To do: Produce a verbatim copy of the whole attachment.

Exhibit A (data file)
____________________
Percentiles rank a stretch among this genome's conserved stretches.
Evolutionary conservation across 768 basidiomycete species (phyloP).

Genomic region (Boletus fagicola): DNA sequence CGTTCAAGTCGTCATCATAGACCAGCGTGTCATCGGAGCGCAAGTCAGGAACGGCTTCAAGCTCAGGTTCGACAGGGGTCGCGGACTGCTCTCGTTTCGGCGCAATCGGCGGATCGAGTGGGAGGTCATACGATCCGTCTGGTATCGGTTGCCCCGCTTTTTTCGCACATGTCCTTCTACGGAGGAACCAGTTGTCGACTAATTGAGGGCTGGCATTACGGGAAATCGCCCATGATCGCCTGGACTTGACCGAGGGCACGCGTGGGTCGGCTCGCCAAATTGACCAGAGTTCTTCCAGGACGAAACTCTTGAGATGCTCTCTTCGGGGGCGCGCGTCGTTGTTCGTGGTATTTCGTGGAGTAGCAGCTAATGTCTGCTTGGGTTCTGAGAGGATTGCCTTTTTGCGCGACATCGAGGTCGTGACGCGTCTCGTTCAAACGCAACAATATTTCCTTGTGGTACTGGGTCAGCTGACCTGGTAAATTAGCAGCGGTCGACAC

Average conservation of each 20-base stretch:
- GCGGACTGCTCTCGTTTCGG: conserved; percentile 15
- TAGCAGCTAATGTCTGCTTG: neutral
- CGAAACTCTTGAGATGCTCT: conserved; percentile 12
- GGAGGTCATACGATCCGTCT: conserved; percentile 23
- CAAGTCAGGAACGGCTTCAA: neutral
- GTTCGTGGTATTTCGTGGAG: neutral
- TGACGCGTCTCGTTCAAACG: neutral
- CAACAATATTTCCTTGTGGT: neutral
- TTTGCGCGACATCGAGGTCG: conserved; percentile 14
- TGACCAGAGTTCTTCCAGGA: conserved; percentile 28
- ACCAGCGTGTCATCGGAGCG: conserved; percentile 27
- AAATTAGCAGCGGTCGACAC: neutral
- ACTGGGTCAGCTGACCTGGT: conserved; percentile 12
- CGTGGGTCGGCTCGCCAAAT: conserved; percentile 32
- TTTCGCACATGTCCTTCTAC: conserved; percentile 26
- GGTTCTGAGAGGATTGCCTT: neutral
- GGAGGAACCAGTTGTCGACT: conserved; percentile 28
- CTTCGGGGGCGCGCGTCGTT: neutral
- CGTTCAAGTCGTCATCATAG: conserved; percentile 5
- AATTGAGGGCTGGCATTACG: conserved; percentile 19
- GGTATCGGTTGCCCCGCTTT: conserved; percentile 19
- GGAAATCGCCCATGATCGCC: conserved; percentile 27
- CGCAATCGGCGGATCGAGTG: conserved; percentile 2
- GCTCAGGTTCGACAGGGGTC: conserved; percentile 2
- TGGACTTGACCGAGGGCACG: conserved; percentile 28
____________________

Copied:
Percentiles rank a stretch among this genome's conserved stretches.
Evolutionary conservation across 768 basidiomycete species (phyloP).

Genomic region (Boletus fagicola): DNA sequence CGTTCAAGTCGTCATCATAGACCAGCGTGTCATCGGAGCGCAAGTCAGGAACGGCTTCAAGCTCAGGTTCGACAGGGGTCGCGGACTGCTCTCGTTTCGGCGCAATCGGCGGATCGAGTGGGAGGTCATACGATCCGTCTGGTATCGGTTGCCCCGCTTTTTTCGCACATGTCCTTCTACGGAGGAACCAGTTGTCGACTAATTGAGGGCTGGCATTACGGGAAATCGCCCATGATCGCCTGGACTTGACCGAGGGCACGCGTGGGTCGGCTCGCCAAATTGACCAGAGTTCTTCCAGGACGAAACTCTTGAGATGCTCTCTTCGGGGGCGCGCGTCGTTGTTCGTGGTATTTCGTGGAGTAGCAGCTAATGTCTGCTTGGGTTCTGAGAGGATTGCCTTTTTGCGCGACATCGAGGTCGTGACGCGTCTCGTTCAAACGCAACAATATTTCCTTGTGGTACTGGGTCAGCTGACCTGGTAAATTAGCAGCGGTCGACAC

Average conservation of each 20-base stretch:
- GCGGACTGCTCTCGTTTCGG: conserved; percentile 15
- TAGCAGCTAATGTCTGCTTG: neutral
- CGAAACTCTTGAGATGCTCT: conserved; percentile 12
- GGAGGTCATACGATCCGTCT: conserved; percentile 23
- CAAGTCAGGAACGGCTTCAA: neutral
- GTTCGTGGTATTTCGTGGAG: neutral
- TGACGCGTCTCGTTCAAACG: neutral
- CAACAATATTTCCTTGTGGT: neutral
- TTTGCGCGACATCGAGGTCG: conserved; percentile 14
- TGACCAGAGTTCTTCCAGGA: conserved; percentile 28
- ACCAGCGTGTCATCGGAGCG: conserved; percentile 27
- AAATTAGCAGCGGTCGACAC: neutral
- ACTGGGTCAGCTGACCTGGT: conserved; percentile 12
- CGTGGGTCGGCTCGCCAAAT: conserved; percentile 32
- TTTCGCACATGTCCTTCTAC: conserved; percentile 26
- GGTTCTGAGAGGATTGCCTT: neutral
- GGAGGAACCAGTTGTCGACT: conserved; percentile 28
- CTTCGGGGGCGCGCGTCGTT: neutral
- CGTTCAAGTCGTCATCATAG: conserved; percentile 5
- AATTGAGGGCTGGCATTACG: conserved; percentile 19
- GGTATCGGTTGCCCCGCTTT: conserved; percentile 19
- GGAAATCGCCCATGATCGCC: conserved; percentile 27
- CGCAATCGGCGGATCGAGTG: conserved; percentile 2
- GCTCAGGTTCGACAGGGGTC: conserved; percentile 2
- TGGACTTGACCGAGGGCACG: conserved; percentile 28